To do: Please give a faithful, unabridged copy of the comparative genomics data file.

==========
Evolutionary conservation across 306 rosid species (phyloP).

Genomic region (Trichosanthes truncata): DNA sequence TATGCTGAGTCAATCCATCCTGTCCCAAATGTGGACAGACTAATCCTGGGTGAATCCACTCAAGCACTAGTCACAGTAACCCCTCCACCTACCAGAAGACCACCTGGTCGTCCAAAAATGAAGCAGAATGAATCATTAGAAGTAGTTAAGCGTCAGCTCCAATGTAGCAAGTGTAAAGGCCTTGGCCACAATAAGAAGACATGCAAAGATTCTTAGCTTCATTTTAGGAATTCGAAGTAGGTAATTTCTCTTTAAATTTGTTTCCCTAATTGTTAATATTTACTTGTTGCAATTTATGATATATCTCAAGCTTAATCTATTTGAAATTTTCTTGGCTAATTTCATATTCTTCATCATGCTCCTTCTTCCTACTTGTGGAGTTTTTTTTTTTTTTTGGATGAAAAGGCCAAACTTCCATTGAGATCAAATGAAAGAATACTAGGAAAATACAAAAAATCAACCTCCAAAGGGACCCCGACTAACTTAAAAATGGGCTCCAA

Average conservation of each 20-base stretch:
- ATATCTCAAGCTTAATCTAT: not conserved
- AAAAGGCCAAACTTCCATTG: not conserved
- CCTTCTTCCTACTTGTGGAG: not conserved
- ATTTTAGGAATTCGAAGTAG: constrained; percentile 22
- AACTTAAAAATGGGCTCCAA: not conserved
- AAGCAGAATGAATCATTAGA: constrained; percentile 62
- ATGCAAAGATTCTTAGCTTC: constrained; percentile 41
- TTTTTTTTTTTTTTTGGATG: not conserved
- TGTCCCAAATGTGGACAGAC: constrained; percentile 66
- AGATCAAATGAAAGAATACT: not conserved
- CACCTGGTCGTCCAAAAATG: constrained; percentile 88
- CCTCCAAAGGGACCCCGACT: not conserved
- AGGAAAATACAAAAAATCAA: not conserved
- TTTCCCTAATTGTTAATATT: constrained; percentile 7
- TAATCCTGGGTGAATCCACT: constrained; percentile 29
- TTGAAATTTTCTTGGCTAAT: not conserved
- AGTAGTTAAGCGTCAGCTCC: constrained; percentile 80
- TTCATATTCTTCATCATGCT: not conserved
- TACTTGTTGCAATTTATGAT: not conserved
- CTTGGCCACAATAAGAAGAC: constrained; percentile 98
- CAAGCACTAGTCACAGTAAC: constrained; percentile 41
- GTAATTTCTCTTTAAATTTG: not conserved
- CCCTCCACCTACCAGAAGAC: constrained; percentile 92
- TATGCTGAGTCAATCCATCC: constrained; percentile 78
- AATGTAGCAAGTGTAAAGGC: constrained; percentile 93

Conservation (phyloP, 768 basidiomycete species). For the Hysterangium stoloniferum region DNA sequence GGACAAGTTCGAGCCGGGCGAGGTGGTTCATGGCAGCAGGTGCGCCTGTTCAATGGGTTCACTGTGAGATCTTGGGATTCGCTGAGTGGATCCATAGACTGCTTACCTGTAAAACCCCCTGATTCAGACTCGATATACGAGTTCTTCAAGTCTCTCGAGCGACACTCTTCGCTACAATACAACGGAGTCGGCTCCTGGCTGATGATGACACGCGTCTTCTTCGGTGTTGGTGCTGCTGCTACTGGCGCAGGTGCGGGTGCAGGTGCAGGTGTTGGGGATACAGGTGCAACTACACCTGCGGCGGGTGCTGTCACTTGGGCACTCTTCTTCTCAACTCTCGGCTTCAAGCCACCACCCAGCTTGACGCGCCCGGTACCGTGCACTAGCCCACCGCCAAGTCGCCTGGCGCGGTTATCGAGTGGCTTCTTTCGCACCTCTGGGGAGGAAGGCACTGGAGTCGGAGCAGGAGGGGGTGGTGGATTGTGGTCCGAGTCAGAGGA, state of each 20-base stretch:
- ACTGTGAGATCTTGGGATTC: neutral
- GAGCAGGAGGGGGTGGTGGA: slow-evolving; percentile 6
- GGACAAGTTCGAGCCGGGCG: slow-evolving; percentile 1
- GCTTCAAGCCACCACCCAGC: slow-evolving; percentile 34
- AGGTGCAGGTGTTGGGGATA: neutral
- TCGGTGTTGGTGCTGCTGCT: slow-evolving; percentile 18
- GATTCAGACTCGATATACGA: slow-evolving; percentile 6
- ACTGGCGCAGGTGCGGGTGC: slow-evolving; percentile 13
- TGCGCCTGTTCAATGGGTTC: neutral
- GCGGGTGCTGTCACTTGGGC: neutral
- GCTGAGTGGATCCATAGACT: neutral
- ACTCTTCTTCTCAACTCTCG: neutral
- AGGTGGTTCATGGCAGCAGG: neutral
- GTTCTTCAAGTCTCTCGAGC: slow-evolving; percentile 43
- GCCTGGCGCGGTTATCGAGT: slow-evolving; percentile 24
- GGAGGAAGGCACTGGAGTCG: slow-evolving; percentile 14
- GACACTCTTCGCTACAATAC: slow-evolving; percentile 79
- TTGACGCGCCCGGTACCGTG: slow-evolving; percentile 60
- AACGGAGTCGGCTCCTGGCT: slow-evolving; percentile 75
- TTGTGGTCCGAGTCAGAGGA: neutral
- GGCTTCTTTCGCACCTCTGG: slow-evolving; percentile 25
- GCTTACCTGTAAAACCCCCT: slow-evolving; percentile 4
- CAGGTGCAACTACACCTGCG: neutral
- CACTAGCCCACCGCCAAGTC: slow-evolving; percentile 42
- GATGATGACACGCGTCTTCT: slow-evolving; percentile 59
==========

Evolutionary conservation across 306 rosid species (phyloP).

Genomic region (Trichosanthes truncata): DNA sequence TATGCTGAGTCAATCCATCCTGTCCCAAATGTGGACAGACTAATCCTGGGTGAATCCACTCAAGCACTAGTCACAGTAACCCCTCCACCTACCAGAAGACCACCTGGTCGTCCAAAAATGAAGCAGAATGAATCATTAGAAGTAGTTAAGCGTCAGCTCCAATGTAGCAAGTGTAAAGGCCTTGGCCACAATAAGAAGACATGCAAAGATTCTTAGCTTCATTTTAGGAATTCGAAGTAGGTAATTTCTCTTTAAATTTGTTTCCCTAATTGTTAATATTTACTTGTTGCAATTTATGATATATCTCAAGCTTAATCTATTTGAAATTTTCTTGGCTAATTTCATATTCTTCATCATGCTCCTTCTTCCTACTTGTGGAGTTTTTTTTTTTTTTTGGATGAAAAGGCCAAACTTCCATTGAGATCAAATGAAAGAATACTAGGAAAATACAAAAAATCAACCTCCAAAGGGACCCCGACTAACTTAAAAATGGGCTCCAA

Average conservation of each 20-base stretch:
- ATATCTCAAGCTTAATCTAT: not conserved
- AAAAGGCCAAACTTCCATTG: not conserved
- CCTTCTTCCTACTTGTGGAG: not conserved
- ATTTTAGGAATTCGAAGTAG: constrained; percentile 22
- AACTTAAAAATGGGCTCCAA: not conserved
- AAGCAGAATGAATCATTAGA: constrained; percentile 62
- ATGCAAAGATTCTTAGCTTC: constrained; percentile 41
- TTTTTTTTTTTTTTTGGATG: not conserved
- TGTCCCAAATGTGGACAGAC: constrained; percentile 66
- AGATCAAATGAAAGAATACT: not conserved
- CACCTGGTCGTCCAAAAATG: constrained; percentile 88
- CCTCCAAAGGGACCCCGACT: not conserved
- AGGAAAATACAAAAAATCAA: not conserved
- TTTCCCTAATTGTTAATATT: constrained; percentile 7
- TAATCCTGGGTGAATCCACT: constrained; percentile 29
- TTGAAATTTTCTTGGCTAAT: not conserved
- AGTAGTTAAGCGTCAGCTCC: constrained; percentile 80
- TTCATATTCTTCATCATGCT: not conserved
- TACTTGTTGCAATTTATGAT: not conserved
- CTTGGCCACAATAAGAAGAC: constrained; percentile 98
- CAAGCACTAGTCACAGTAAC: constrained; percentile 41
- GTAATTTCTCTTTAAATTTG: not conserved
- CCCTCCACCTACCAGAAGAC: constrained; percentile 92
- TATGCTGAGTCAATCCATCC: constrained; percentile 78
- AATGTAGCAAGTGTAAAGGC: constrained; percentile 93

Conservation (phyloP, 768 basidiomycete species). For the Hysterangium stoloniferum region DNA sequence GGACAAGTTCGAGCCGGGCGAGGTGGTTCATGGCAGCAGGTGCGCCTGTTCAATGGGTTCACTGTGAGATCTTGGGATTCGCTGAGTGGATCCATAGACTGCTTACCTGTAAAACCCCCTGATTCAGACTCGATATACGAGTTCTTCAAGTCTCTCGAGCGACACTCTTCGCTACAATACAACGGAGTCGGCTCCTGGCTGATGATGACACGCGTCTTCTTCGGTGTTGGTGCTGCTGCTACTGGCGCAGGTGCGGGTGCAGGTGCAGGTGTTGGGGATACAGGTGCAACTACACCTGCGGCGGGTGCTGTCACTTGGGCACTCTTCTTCTCAACTCTCGGCTTCAAGCCACCACCCAGCTTGACGCGCCCGGTACCGTGCACTAGCCCACCGCCAAGTCGCCTGGCGCGGTTATCGAGTGGCTTCTTTCGCACCTCTGGGGAGGAAGGCACTGGAGTCGGAGCAGGAGGGGGTGGTGGATTGTGGTCCGAGTCAGAGGA, state of each 20-base stretch:
- ACTGTGAGATCTTGGGATTC: neutral
- GAGCAGGAGGGGGTGGTGGA: slow-evolving; percentile 6
- GGACAAGTTCGAGCCGGGCG: slow-evolving; percentile 1
- GCTTCAAGCCACCACCCAGC: slow-evolving; percentile 34
- AGGTGCAGGTGTTGGGGATA: neutral
- TCGGTGTTGGTGCTGCTGCT: slow-evolving; percentile 18
- GATTCAGACTCGATATACGA: slow-evolving; percentile 6
- ACTGGCGCAGGTGCGGGTGC: slow-evolving; percentile 13
- TGCGCCTGTTCAATGGGTTC: neutral
- GCGGGTGCTGTCACTTGGGC: neutral
- GCTGAGTGGATCCATAGACT: neutral
- ACTCTTCTTCTCAACTCTCG: neutral
- AGGTGGTTCATGGCAGCAGG: neutral
- GTTCTTCAAGTCTCTCGAGC: slow-evolving; percentile 43
- GCCTGGCGCGGTTATCGAGT: slow-evolving; percentile 24
- GGAGGAAGGCACTGGAGTCG: slow-evolving; percentile 14
- GACACTCTTCGCTACAATAC: slow-evolving; percentile 79
- TTGACGCGCCCGGTACCGTG: slow-evolving; percentile 60
- AACGGAGTCGGCTCCTGGCT: slow-evolving; percentile 75
- TTGTGGTCCGAGTCAGAGGA: neutral
- GGCTTCTTTCGCACCTCTGG: slow-evolving; percentile 25
- GCTTACCTGTAAAACCCCCT: slow-evolving; percentile 4
- CAGGTGCAACTACACCTGCG: neutral
- CACTAGCCCACCGCCAAGTC: slow-evolving; percentile 42
- GATGATGACACGCGTCTTCT: slow-evolving; percentile 59